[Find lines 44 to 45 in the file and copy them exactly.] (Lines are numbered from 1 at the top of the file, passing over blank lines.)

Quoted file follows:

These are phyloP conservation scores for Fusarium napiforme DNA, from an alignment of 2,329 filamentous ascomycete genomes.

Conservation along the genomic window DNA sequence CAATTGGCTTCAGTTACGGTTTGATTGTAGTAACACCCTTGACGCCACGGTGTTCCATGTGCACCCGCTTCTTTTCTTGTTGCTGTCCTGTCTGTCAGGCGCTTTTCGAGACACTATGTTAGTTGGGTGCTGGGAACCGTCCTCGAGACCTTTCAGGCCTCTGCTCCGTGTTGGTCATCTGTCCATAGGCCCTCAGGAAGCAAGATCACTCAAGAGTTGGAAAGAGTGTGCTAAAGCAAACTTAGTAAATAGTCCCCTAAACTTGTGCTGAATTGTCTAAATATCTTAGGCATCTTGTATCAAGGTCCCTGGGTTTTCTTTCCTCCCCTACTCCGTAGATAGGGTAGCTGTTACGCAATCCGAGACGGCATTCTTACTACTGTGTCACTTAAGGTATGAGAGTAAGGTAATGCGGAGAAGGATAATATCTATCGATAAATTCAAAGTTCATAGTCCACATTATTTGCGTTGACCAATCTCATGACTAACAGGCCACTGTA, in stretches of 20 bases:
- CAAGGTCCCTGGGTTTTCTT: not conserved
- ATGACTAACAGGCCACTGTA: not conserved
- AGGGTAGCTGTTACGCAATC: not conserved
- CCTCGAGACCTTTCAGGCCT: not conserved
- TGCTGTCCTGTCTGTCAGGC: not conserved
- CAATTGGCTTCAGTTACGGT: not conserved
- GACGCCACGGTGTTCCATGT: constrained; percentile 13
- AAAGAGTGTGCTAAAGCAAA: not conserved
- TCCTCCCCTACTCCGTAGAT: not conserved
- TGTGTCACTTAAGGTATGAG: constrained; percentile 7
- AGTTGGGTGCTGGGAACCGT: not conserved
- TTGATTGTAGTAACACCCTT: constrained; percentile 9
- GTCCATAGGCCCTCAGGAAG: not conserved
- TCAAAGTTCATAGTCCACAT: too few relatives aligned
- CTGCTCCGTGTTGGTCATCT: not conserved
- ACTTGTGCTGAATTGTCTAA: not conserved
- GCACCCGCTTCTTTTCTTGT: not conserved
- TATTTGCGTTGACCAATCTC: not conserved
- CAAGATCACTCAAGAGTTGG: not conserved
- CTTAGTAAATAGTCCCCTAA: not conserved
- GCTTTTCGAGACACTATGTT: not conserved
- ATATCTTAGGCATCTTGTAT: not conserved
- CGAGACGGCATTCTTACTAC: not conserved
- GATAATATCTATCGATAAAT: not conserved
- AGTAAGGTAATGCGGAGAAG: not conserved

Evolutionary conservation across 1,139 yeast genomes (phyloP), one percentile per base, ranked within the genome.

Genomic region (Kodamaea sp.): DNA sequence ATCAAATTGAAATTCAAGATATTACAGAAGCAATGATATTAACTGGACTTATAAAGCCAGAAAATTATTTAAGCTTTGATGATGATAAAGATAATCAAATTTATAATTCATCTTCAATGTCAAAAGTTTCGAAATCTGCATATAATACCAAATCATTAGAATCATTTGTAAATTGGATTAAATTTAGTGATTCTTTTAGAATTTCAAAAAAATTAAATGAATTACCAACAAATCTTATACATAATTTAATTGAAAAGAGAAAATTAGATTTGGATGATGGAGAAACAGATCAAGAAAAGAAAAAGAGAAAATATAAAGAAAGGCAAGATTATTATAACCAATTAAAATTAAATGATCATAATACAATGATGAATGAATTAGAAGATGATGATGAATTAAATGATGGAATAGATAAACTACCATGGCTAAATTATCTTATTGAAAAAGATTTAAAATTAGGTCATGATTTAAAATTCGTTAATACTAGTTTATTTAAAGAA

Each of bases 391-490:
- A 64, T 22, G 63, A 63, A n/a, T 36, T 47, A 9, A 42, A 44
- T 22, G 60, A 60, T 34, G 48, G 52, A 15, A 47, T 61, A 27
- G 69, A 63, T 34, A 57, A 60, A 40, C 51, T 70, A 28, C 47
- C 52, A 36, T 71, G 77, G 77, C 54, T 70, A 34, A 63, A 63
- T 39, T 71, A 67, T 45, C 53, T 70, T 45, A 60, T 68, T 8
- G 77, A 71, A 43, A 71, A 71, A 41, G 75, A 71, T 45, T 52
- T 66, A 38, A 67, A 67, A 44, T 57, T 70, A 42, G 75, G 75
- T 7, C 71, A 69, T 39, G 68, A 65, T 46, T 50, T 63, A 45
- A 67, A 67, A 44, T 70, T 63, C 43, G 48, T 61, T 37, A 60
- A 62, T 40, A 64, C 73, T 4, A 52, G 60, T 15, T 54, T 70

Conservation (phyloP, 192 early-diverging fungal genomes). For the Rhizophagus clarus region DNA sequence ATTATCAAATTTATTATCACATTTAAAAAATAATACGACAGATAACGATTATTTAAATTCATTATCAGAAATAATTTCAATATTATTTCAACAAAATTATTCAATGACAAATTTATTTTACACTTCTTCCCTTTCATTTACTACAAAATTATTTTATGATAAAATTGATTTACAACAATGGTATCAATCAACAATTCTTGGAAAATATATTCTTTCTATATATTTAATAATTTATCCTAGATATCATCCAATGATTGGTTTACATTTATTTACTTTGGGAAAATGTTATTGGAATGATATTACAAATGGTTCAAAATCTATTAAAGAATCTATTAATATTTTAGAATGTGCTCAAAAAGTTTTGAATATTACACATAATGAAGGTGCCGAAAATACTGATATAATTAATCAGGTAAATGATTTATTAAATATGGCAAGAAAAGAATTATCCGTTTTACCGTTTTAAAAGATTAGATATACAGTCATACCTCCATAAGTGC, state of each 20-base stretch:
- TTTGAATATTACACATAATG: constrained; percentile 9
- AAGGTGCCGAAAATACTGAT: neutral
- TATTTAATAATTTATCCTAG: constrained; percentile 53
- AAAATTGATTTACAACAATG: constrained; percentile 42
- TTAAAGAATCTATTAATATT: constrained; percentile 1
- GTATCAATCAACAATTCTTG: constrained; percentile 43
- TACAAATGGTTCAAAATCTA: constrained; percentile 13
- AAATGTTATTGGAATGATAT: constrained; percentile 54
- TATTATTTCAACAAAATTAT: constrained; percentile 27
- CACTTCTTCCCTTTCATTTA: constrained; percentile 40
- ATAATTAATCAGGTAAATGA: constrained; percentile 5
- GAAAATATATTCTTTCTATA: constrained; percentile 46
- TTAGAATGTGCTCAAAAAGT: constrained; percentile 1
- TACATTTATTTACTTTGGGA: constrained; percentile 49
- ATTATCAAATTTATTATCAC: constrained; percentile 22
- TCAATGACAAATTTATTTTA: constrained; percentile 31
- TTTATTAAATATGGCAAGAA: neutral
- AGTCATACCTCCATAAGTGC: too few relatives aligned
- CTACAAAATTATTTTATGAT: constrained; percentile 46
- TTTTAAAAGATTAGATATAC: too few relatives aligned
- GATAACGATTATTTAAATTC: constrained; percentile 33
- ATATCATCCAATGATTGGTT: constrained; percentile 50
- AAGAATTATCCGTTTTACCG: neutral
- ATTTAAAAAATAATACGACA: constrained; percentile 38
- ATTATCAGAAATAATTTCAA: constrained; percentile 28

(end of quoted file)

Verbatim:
- TATTTAATAATTTATCCTAG: constrained; percentile 53
- AAAATTGATTTACAACAATG: constrained; percentile 42